December 5, 2014 |
Long before Ashton Carter became a nuclear physicist, an Oxford professor, a Pentagon strategist, or the presumed nominee for secretary of defense, those who grew up with him in Abington recognized a spark. "He was brilliant. I remember thinking, 'Yeah, that guy's going to be president someday,' " said Lois Odabas, who graduated with Carter in Abington High School's Class of 1972. Robert Miller, who met Carter when both were at Highland Elementary School, recalled one time when his father took them swimming at a local park.
September 23, 2014 |
International Housekeepers Week, celebrated worldwide in the hotel industry last week, resonates personally with Robert Allen, general manager of the Philadelphia Marriott Downtown. "My dad passed away when we were young," Allen said. "My mom needed to get a job, and she was a housekeeper in a hotel. You look and you see her come home after taking a bus, getting home at 7 p.m., and having to help me with homework. Cook a meal. Clean. "We can never do enough for these people," he said.
May 27, 2014 |
A memorial service will be Tuesday, May 27, for Irvin Hamburger, 86, formerly of Elkins Park, who died Sunday, Feb. 9, of pneumonia at Martins Run in Media, where he had lived for the last six years. The service will be at 11 a.m. in the retirement community at 11 Martins Run. A native of Washington, Mr. Hamburger loved flying. During World War II, he enlisted in the Army Air Corps. After graduating from the Catholic University of America he spent several years in the construction business with his father.
January 25, 2014 |
It was only once that a flash of anger and annoyance broke through the otherwise well-modulated and pleasant persona that former Defense Secretary Robert Gates presented to the capacity crowd at the National Constitution Center last Friday. Gates, on a tour to promote his book about his years as defense secretary under Presidents George W. Bush and Barack Obama, was asked why the military had resisted building specially hardened troop carriers that, in the few instances where they had been used, had proved so effective in protecting soldiers from the devastating blasts of improvised explosive devices or roadside bombs used throughout Iraq by enemy fighters.
January 6, 2014 |
After a 30-year military career in which he earned three graduate degrees, rose to the rank of colonel, and served as an aide to Pentagon brass, Robert Freniere can guess what people might say when they learn he's unemployed and lives out of his van: Why doesn't this guy get a job as a janitor? Freniere answers his own question: "Well, I've tried that. " Freniere, 59, says that his plea for help, to a janitor he once praised when the man was mopping the floors of his Washington office, went unfulfilled.
July 26, 2013 |
WASHINGTON - The United States is delaying delivery of four F-16 fighter jets to Egypt in light of the military overthrow of Mohammed Morsi as president, but it has not decided whether to suspend military aid more broadly, the Pentagon said Wednesday. Pentagon press secretary George Little said President Obama made the decision to hold up the F-16 delivery while the administration continues to review options and consult with Congress on military assistance generally. The four F-16s were to be delivered under a previously arranged sale of 20. Eight of the F-16s were delivered earlier this year; after the four originally set for delivery this week the final eight were to be sent later this year.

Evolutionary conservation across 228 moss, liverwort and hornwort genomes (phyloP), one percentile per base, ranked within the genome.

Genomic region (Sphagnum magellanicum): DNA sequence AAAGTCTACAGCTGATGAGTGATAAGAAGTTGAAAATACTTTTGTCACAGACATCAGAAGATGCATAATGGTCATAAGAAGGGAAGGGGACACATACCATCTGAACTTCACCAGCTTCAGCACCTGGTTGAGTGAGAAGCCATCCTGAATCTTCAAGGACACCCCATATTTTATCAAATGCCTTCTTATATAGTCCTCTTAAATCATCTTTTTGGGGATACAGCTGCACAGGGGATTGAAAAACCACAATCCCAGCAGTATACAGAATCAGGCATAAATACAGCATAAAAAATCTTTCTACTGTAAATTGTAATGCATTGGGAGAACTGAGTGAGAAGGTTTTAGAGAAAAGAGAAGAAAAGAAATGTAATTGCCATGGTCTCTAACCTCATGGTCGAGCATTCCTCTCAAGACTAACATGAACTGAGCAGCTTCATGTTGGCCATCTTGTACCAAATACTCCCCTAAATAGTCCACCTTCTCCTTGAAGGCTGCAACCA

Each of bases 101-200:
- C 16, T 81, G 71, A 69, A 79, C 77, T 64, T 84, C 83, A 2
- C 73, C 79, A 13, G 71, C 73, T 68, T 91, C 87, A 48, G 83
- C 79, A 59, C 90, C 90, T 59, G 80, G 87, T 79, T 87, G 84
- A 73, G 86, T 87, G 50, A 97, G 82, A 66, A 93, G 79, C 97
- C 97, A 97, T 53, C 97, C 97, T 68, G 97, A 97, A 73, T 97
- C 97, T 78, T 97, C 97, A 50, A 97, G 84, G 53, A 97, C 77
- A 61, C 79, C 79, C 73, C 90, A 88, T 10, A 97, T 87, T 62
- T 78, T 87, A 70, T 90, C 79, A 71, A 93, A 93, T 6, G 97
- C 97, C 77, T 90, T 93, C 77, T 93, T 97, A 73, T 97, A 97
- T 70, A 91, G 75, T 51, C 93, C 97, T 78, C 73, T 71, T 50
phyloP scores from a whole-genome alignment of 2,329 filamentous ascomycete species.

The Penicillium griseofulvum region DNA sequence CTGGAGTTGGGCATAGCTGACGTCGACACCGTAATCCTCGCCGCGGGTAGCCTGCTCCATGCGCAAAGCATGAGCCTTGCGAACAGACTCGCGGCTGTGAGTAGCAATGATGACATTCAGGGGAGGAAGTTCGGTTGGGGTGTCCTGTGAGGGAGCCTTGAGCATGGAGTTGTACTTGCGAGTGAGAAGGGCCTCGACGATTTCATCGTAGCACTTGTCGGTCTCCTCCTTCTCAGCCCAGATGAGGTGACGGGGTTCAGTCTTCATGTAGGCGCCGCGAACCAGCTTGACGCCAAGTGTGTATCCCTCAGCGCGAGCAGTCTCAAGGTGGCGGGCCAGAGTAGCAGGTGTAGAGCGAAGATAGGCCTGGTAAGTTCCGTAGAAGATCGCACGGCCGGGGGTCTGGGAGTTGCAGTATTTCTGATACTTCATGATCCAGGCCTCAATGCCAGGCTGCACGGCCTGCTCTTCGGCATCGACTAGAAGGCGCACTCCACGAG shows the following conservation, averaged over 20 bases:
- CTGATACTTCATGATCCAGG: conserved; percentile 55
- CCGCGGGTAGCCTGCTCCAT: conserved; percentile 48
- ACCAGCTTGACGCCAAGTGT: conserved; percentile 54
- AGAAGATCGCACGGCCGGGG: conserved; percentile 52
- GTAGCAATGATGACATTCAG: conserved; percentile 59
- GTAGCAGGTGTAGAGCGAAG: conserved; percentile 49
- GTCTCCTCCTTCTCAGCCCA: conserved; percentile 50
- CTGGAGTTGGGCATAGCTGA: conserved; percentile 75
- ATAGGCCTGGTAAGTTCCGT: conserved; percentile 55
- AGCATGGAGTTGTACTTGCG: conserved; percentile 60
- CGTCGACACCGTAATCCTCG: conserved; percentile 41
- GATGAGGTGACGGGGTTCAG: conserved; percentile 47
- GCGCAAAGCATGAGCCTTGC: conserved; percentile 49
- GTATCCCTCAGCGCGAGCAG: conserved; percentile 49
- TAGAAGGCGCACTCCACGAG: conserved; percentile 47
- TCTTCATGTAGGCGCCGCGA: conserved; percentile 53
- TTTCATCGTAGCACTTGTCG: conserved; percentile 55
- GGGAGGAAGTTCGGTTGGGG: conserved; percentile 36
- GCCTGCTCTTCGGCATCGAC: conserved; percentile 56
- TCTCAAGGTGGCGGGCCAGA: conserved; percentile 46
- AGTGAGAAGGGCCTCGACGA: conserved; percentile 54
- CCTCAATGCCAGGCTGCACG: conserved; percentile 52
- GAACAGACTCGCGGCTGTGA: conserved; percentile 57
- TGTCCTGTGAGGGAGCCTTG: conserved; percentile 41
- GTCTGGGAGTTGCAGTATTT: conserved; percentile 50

July 17, 2013
Liz Cheney to run in Wyo. CHEYENNE, Wyo. - Former Vice President Dick Cheney's daughter Liz Cheney will run against Wyoming's senior U.S. senator in next year's Republican primary, her campaign said Tuesday. Liz Cheney, 46, is the elder of Dick Cheney's two daughters. Her announcement is a political challenge unlike anything Wyoming has seen for years, maybe decades. Republicans in the state rarely challenge incumbents of their own party in national office. All three members of the state's congressional delegation and all statewide elected officials are Republican.
July 12, 2013 |
WASHINGTON - The Pentagon is eyeing plans to eliminate danger pay for service members in as many as 18 countries and five waterways around the world, saving about $120 million a year while taking a bite out of troops' salaries, The Associated Press has learned. Senior defense and military leaders are expected to meet later this week to review the matter and are poised to approve a new plan. Pentagon press secretary George Little declined to discuss details but said no final decisions have been made.
July 9, 2013 |
WASHINGTON - The Pentagon's effort to account for tens of thousands of Americans missing in action from foreign wars is so inept, mismanaged and wasteful that it risks descending from "dysfunction to total failure," according to an internal study suppressed by military officials. Largely beyond the public spotlight, the decades-old pursuit of bones and other MIA evidence is sluggish, often duplicative and subjected to too little scientific rigor, the report says. The report paints a picture of a Joint POW/MIA Accounting Command, a military-run group known as JPAC and headed by a two-star general, as woefully inept and even corrupt.
May 29, 2013 |
WASHINGTON - Designs for many of the nation's most sensitive advanced weapons systems have been compromised by Chinese hackers, according to a report prepared for the Pentagon and to officials from government and the defense industry. Among more than two dozen major weapons systems whose designs were breached were programs critical to U.S. missile defenses and combat aircraft and ships, according to a previously undisclosed section of a confidential report prepared by the Defense Science Board for Pentagon leaders.